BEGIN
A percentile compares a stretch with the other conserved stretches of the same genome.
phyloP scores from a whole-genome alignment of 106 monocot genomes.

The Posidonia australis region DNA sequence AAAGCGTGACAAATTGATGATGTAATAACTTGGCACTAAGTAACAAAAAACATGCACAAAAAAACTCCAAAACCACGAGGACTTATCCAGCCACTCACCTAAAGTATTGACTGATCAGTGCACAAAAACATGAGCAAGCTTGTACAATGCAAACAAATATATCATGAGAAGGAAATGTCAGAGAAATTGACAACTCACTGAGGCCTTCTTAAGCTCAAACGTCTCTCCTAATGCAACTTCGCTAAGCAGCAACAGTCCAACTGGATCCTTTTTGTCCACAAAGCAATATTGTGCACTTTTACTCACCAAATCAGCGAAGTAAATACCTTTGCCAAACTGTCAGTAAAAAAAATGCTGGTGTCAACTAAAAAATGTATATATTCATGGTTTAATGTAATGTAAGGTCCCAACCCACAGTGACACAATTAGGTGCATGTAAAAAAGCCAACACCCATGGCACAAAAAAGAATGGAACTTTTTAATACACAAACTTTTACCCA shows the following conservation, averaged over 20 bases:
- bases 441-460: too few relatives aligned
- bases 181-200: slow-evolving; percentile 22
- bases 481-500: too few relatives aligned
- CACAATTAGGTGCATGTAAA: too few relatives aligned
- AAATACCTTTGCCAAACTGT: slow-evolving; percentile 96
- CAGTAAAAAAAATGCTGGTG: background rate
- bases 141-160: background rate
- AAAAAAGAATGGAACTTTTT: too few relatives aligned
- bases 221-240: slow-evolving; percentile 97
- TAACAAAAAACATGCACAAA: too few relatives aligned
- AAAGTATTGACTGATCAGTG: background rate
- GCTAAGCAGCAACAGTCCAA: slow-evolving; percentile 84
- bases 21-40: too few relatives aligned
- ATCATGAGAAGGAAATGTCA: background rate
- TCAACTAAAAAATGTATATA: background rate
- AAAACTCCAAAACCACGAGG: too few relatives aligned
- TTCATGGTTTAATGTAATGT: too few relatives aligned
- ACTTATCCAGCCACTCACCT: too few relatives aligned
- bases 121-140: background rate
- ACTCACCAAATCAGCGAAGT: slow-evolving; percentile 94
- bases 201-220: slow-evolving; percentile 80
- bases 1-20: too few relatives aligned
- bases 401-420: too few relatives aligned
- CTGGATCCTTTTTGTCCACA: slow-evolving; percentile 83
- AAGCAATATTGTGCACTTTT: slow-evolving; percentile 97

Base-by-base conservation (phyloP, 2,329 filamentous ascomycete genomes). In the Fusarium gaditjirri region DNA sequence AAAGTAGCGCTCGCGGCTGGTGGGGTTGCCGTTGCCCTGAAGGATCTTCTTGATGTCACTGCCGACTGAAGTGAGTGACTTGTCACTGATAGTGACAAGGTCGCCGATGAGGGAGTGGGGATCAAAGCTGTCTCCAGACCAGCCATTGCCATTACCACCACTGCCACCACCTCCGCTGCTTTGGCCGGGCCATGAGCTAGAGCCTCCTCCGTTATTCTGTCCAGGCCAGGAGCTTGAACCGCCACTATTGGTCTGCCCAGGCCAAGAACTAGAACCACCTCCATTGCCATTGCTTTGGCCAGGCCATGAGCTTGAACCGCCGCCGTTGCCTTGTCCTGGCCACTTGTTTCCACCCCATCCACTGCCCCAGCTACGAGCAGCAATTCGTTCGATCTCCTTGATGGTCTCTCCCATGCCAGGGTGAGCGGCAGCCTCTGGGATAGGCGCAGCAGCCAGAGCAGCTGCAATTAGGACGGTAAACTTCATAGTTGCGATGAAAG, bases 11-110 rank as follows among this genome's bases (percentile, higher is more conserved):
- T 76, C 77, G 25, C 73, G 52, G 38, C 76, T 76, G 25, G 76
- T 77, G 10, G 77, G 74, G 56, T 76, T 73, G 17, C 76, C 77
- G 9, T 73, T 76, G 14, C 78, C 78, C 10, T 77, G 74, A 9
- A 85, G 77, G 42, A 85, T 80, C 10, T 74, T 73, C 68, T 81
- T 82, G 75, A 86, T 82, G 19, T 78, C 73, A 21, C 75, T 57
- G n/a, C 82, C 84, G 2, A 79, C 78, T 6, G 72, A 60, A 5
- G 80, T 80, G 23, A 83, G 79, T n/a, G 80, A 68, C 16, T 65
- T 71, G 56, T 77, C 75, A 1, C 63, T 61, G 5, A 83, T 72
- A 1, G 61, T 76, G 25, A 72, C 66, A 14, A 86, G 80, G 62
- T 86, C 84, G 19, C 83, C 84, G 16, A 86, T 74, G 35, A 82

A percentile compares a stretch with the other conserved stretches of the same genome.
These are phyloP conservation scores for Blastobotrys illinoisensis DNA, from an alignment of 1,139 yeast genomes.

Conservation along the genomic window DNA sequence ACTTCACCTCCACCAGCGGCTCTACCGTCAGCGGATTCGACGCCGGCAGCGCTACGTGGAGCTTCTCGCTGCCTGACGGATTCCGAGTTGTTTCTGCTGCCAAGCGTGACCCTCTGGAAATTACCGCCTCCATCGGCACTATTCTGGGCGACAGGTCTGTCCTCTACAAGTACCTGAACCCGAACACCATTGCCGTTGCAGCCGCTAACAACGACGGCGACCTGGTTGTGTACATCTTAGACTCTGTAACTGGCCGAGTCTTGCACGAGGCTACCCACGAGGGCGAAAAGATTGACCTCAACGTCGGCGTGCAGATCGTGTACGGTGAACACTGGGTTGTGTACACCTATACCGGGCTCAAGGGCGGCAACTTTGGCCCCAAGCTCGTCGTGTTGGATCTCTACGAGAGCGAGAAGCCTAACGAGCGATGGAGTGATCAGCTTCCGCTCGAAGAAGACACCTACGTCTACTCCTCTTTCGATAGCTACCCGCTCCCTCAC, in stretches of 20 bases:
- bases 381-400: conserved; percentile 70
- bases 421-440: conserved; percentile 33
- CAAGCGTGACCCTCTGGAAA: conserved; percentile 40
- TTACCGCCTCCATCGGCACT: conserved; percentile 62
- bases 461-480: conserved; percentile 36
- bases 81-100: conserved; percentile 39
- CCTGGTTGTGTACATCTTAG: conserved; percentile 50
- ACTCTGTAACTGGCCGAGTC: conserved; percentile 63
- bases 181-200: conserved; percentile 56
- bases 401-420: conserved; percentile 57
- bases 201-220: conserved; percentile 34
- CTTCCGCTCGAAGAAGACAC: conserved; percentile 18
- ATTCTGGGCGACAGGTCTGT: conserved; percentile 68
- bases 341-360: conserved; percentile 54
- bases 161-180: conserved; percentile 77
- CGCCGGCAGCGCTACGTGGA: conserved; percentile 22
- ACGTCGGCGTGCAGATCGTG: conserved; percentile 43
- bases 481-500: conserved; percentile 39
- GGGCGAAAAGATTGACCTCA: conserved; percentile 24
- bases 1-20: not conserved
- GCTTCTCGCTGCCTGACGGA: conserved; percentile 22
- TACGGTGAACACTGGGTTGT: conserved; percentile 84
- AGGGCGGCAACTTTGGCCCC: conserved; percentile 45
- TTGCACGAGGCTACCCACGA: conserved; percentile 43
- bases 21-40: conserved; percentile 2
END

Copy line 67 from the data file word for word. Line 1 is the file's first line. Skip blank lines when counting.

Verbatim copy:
- bases 21-40: conserved; percentile 2